Games of Throwns
Everybody used to love Lance Armstrong. After all, the man who recovered from cancer to win the Tour de France — the world’s premier cycling event — a mind-boggling seven successive times from 1999 to 2005, had met all the criteria for being a superhero, so it was only right and proper that he was regarded as one. Then, in 2012, it transpired – as many had suspected but even more had feared – that there were criteria for hero status that Armstrong had not quite met, such as integrity, honesty and fair play. Armstrong finally admitted that he had been taking performance-enhancing drugs all along and this illegal behaviour had obviously contributed to his unprecedented and unbelievable achievements.
So Armstrong was stripped of his titles and banned for life from the sport he had dominated and had done more than anyone else to make a global phenomenon. The long-time hero became, almost overnight, an evil villain, his reputation irreparably destroyed.
That’s a terrible tale, but this week it got worse – much worse. On Monday (this from an AFP news report) “an independent commission accused top leaders of cycling’s world body of protecting Lance Armstrong and other drug cheats to protect the sports reputation. The commission also said doping remains widespread and called on the International Cycling Union (UCI) to enact widespread changes.”
This commission, the Cycling Independent Reform Commission (CIRC) was set up following allegations of corruption to cover up Armstrong’s drug failures. Its findings show that Armstrong was not a ‘rogue rider’ who, with the help of clever medical staff, succeeded in pulling the wool over the eyes of the people and bodies responsible for ensuring that professional cycling was, if you’ll excuse the metaphor, a level playing-field. On the contrary, they were all in it together, because they needed him and hence needed to protect him – whatever the cost.
Interesting, maybe shocking, but what has all this got to do with the world of finance? The answer is that the revelations about cycling follow on to similar ones in other sports, whether these are the forms of ritual barbarism performed in American sports arenas and carries all the way through to the supposedly gentlemanly game of cricket exported under the flag of the British Empire to various corners of the globe. All these are part of a much larger syndrome and are part of the same syndrome.
So what – what’s it got to do with economics and finance?
It’s the same syndrome as has been uncovered in other major sports around the world, from the ritual barbarism conducted in American sports arenas to the supposedly gentlemanly game of cricket exported under the flag of the British Empire. They have all been exposed as corrupt – not as simply featuring players or officials who have been bribed to swing games or taken performance-enhancing drugs, or who turned a deliberately blind idea to such behaviour, but rather as being systemically rotten all the way up to their governing bodies.
And what has all that got to do with the financial system? Well, it’s essentially the same as what has happened over recent months and years in the banking, finance, brokerage and other sectors of the financial system. In one after the other of these, it has been revealed that individual traders ran amok, eventually heavy losses to the institutions in which they worked. Then it became clear that these were not ‘rogue traders’ who were operating entirely on their own initiative, but rather part of an aggressive system that encouraged reckless risk-taking, which was handsomely rewarded when. nit generated profits, but its practitioners were disowned by the higher-ups as soon as things went wrong.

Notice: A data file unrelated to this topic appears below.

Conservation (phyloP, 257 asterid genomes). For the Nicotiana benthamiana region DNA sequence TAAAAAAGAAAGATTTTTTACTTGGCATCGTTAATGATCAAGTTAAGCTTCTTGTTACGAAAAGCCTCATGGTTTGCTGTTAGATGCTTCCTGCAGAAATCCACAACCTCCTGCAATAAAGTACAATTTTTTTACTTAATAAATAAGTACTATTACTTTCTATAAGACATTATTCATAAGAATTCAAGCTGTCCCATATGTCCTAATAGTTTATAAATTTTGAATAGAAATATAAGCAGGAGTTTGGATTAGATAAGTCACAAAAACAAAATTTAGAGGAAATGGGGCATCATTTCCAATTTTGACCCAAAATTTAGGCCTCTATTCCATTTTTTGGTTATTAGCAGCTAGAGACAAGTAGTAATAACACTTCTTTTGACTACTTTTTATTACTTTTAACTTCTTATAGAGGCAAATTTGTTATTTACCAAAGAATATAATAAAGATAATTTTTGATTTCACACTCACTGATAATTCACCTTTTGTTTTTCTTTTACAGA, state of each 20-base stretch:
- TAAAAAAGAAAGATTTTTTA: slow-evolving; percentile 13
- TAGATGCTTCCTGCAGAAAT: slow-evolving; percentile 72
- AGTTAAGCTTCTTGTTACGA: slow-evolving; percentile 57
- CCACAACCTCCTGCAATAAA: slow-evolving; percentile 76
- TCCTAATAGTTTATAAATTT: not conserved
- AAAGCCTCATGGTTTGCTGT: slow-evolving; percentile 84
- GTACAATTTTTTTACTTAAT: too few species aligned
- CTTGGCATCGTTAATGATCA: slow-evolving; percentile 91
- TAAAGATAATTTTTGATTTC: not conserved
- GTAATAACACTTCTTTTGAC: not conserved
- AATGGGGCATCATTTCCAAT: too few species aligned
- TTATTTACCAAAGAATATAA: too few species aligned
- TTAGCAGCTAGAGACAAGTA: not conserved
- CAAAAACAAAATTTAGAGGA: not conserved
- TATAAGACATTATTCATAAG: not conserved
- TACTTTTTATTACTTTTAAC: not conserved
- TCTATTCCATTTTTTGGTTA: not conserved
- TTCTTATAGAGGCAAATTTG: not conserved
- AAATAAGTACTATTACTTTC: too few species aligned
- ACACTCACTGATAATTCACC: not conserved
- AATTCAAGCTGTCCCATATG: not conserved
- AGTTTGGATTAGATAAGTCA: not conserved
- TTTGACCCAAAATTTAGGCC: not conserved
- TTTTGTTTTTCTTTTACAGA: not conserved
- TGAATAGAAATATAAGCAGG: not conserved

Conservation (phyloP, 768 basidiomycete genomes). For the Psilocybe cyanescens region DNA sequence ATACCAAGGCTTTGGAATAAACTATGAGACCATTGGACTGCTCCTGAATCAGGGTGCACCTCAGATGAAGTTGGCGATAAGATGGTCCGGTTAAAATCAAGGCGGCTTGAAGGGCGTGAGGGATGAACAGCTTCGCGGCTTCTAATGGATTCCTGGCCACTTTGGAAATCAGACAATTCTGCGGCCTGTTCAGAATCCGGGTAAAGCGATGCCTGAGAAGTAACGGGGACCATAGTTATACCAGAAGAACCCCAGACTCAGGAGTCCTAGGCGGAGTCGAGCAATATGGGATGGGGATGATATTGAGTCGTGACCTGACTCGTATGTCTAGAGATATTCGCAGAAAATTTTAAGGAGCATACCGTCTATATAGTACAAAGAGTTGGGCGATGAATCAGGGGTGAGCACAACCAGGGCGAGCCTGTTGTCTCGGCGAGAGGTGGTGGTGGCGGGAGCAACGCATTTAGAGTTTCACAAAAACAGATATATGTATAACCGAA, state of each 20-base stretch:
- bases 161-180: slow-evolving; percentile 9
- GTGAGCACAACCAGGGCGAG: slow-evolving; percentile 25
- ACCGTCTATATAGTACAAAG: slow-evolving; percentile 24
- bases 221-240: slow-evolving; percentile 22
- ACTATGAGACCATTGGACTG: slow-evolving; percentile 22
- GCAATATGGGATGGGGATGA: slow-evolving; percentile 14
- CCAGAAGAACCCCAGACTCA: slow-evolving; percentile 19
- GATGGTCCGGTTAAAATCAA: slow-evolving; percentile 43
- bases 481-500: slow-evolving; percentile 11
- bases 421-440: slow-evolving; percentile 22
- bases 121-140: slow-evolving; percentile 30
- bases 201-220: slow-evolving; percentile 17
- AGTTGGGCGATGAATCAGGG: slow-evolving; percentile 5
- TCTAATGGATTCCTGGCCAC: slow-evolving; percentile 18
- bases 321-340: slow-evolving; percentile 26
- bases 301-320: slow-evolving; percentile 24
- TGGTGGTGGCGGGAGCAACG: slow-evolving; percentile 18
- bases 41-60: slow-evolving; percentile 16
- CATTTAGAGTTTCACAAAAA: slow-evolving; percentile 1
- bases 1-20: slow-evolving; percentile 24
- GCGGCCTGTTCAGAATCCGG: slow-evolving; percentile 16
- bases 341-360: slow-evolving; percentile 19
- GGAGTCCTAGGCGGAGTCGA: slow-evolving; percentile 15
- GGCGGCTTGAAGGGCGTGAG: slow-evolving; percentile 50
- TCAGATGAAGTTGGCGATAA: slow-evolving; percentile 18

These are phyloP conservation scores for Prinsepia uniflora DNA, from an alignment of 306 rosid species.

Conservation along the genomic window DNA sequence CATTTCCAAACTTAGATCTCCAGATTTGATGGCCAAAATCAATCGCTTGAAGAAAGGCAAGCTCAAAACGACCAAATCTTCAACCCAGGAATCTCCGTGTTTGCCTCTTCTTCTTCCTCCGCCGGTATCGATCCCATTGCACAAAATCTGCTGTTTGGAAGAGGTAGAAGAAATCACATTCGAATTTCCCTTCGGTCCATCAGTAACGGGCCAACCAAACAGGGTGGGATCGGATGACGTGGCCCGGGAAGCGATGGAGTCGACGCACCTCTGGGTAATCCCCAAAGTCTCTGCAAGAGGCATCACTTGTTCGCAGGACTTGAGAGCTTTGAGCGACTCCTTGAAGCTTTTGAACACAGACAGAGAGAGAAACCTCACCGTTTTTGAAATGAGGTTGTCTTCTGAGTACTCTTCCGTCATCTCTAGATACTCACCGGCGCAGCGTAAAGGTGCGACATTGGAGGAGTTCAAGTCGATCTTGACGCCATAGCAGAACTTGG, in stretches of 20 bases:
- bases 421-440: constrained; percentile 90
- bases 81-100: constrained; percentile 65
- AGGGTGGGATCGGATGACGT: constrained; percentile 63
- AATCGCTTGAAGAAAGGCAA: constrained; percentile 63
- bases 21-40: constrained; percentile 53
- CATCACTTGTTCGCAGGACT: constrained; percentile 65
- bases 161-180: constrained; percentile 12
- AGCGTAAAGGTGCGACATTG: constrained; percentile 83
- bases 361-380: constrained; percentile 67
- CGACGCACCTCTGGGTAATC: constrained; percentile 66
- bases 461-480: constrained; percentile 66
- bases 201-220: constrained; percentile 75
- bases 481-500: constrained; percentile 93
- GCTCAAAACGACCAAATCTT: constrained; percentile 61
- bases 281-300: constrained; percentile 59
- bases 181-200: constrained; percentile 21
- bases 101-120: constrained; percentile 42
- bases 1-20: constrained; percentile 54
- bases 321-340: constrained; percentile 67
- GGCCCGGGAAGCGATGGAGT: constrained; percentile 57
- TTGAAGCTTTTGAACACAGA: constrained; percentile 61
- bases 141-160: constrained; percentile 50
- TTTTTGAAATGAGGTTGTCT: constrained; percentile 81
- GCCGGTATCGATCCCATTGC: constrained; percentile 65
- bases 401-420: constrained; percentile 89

Then, in market after market, it emerged that the big global banks had actually rigged the entire market by systematically fixing prices to their own advantage, and thereby systematically cheating their own clients and other market participants. Finally, it became clear that regulators, even or especially in the sanctimonious Anglo-Saxon countries who loved to lecture others about free and fair markets, were themselves guilty of, at best, ignoring any suspicions of wrong-doing and, at worst, of being directly involved in their trading capacities.
Meanwhile, it is becoming clear to a growing number of ordinary citizens in a lengthening list of countries that their governments and central bankers are not merely allowing bankers and others to indulge in hanky-panky, but are actually pursuing policies that require them to rig the entire financial system, by deliberately distorting interest rates for years on end – with no end in sight.
Every child understands that there is no pointing in watching a sporting event, let alone buying a ticket to see it in person, if you think it has been “thrown”. By the same token, even the most self-deluding adult must eventually grasp that there is no justification for “playing”, or even participating passively in, markets that you know they have been rigged against you.
When the rigging is done by financial institutions that rely on the public’s confidence to allow them to function and is declared kosher by the government agencies supposed to control them and protect the general public from abuses both large and small, individual or systemic – then the end of illusion must lead to a collapse of confidence and, in short order, of the entire rotten system.